Gender: Feminine
Usage: English
Pronounced: JAYN
Rating: 60% based on 5 votes
Medieval English form of Jehanne, an Old French feminine form of Iohannes (see JOHN). This became the most common feminine form of John in the 17th century, surpassing Joan.

Famous bearers include the uncrowned English queen Lady Jane Grey (1536-1554), who ruled for only 9 days, the British novelist Jane Austen (1775-1817), who wrote 'Sense and Sensibility' and 'Pride and Prejudice', and the British primatologist Jane Goodall (1934-). This is also the name of the central character in Charlotte Brontë's novel 'Jane Eyre' (1847), which tells of her sad childhood and her relationship with Edward Rochester.

Gender: Masculine
Usage: German, Dutch, Swedish, Norwegian, Danish, Finnish, English, Croatian, Late Roman
Pronounced: LE-o (German, Danish, Finnish), LAY-o (Dutch), LEE-o (English)
Rating: 67% based on 7 votes
Derived from Latin leo meaning "lion", a cognate of LEON. It was popular among early Christians and was the name of 13 popes, including Saint Leo the Great who asserted the dominance of the Roman bishops (the popes) over all others in the 5th century. It was also borne by six Byzantine emperors and five Armenian kings. Another famous bearer was Leo Tolstoy (1828-1910), a Russian novelist whose works include 'War and Peace' and 'Anna Karenina'. Leo is also the name of a constellation and the fifth sign of the zodiac.

Gender: Masculine
Usage: Italian, Spanish, Portuguese
Pronounced: le-o-NAR-do (Italian), lee-ə-NAHR-do (English), le-o-NAR-dho (Spanish)
Rating: 53% based on 7 votes
Italian, Spanish and Portuguese form of LEONARD. A notable bearer was Leonardo da Vinci (1452-1519), an Italian artist and scientist of the Renaissance. He is also known as the inventor of several contraptions, including flying machines, as well as the painter of the 'Mona Lisa'. Another famous bearer was Leonardo Fibonacci, a 13th-century Italian mathematician. A more recent bearer is American actor Leonardo DiCaprio (1974-).

Gender: Masculine
Usage: German, Dutch, English, Slovene, Polish
Pronounced: LE-o-pawlt (German), LAY-o-pawlt (Dutch), LEE-ə-pold (English), le-AW-pawlt (Polish)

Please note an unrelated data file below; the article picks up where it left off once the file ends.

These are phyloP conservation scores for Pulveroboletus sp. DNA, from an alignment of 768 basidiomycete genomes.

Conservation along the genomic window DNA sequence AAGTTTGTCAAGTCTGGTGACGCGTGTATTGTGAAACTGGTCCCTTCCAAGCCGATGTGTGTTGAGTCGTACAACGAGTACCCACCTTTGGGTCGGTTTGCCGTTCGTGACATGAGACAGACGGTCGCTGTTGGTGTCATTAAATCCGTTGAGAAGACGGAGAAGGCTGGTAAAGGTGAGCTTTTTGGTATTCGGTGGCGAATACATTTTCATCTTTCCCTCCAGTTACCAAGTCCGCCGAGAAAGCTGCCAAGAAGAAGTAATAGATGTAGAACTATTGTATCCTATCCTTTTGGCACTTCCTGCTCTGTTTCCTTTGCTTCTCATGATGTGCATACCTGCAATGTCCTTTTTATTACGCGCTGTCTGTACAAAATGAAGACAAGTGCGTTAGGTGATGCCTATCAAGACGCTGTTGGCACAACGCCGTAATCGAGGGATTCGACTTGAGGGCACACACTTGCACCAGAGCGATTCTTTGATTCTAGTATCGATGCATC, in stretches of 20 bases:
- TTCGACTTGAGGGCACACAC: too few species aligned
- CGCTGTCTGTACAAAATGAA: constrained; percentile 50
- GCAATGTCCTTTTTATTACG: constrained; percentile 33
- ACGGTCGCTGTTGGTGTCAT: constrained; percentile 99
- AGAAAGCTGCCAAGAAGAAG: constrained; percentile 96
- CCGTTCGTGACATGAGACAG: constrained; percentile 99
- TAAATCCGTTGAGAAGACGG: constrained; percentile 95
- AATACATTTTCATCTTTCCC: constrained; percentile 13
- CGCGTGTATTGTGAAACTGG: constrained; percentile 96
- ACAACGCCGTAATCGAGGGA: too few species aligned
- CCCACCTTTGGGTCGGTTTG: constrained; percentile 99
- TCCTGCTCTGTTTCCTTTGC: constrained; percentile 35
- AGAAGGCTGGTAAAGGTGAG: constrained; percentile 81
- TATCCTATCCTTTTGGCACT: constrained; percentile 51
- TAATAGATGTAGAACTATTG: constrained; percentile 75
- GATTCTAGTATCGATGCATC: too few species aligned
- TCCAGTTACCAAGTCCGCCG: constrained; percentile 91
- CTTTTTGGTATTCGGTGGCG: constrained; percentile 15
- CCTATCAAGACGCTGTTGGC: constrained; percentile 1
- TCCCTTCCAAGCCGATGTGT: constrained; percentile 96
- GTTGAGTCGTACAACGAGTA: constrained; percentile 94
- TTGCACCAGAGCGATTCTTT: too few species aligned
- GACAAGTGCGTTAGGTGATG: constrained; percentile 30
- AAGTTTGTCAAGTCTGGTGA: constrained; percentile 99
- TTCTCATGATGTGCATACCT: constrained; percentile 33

Rating: 49% based on 7 votes
Derived from the Germanic elements leud "people" and bald "bold". The spelling was altered due to association with Latin leo "lion". This name was common among German royalty, first with the Babenbergs and then the Habsburgs. Saint Leopold was a 12th-century Babenberg margrave of Austria, who is now considered the patron of that country. It was also borne by two Habsburg Holy Roman emperors, as well as three kings of Belgium. Since the 19th century this name has been occasionally used in England, originally in honour of Queen Victoria's uncle, a king of Belgium, after whom she named one of her sons. It was later used by James Joyce for the main character, Leopold Bloom, in his novel 'Ulysses' (1920).

Gender: Feminine
Usage: English, French, Dutch
Pronounced: MAWD (English), MOD (French)
Rating: 26% based on 5 votes
Usual medieval form of MATILDA. Though it became rare after the 14th century, it was revived and once more grew popular in the 19th century, perhaps due to Alfred Lord Tennyson's poem 'Maud' (1855).

Gender: Feminine
Usage: English
Pronounced: MAWD
Rating: 28% based on 5 votes
Variant of MAUD.

Gender: Feminine
Usage: French, English, Dutch, German
Pronounced: NEE-KAWL (French), ni-KOL (English), nee-KAWL (German)
Rating: 35% based on 6 votes
French feminine form of NICHOLAS, commonly used in the English-speaking world since the middle of the 20th century. A famous bearer is American-Australian actress Nicole Kidman (1967-).

Gender: Feminine
Usage: English, French
Pronounced: AHL-iv (English), AW-LEEV (French)
Rating: 56% based on 9 votes
From the English and French word for the type of tree, ultimately derived from Latin oliva.

Gender: Feminine
Usage: English, Italian, Spanish, German, Finnish, Swedish, Norwegian, Danish
Pronounced: o-LIV-ee-ə (English), o-LEE-vya (Italian, German), o-LEE-bya (Spanish), O-lee-vee-ah (Finnish)
Rating: 63% based on 7 votes
This name was first used in this spelling by William Shakespeare for a character in his comedy 'Twelfth Night' (1602). Shakespeare may have based it on OLIVER or OLIVA, or perhaps directly on the Latin word oliva meaning "olive". In the play Olivia is a noblewoman who is wooed by Duke Orsino but instead falls in love with his messenger Cesario.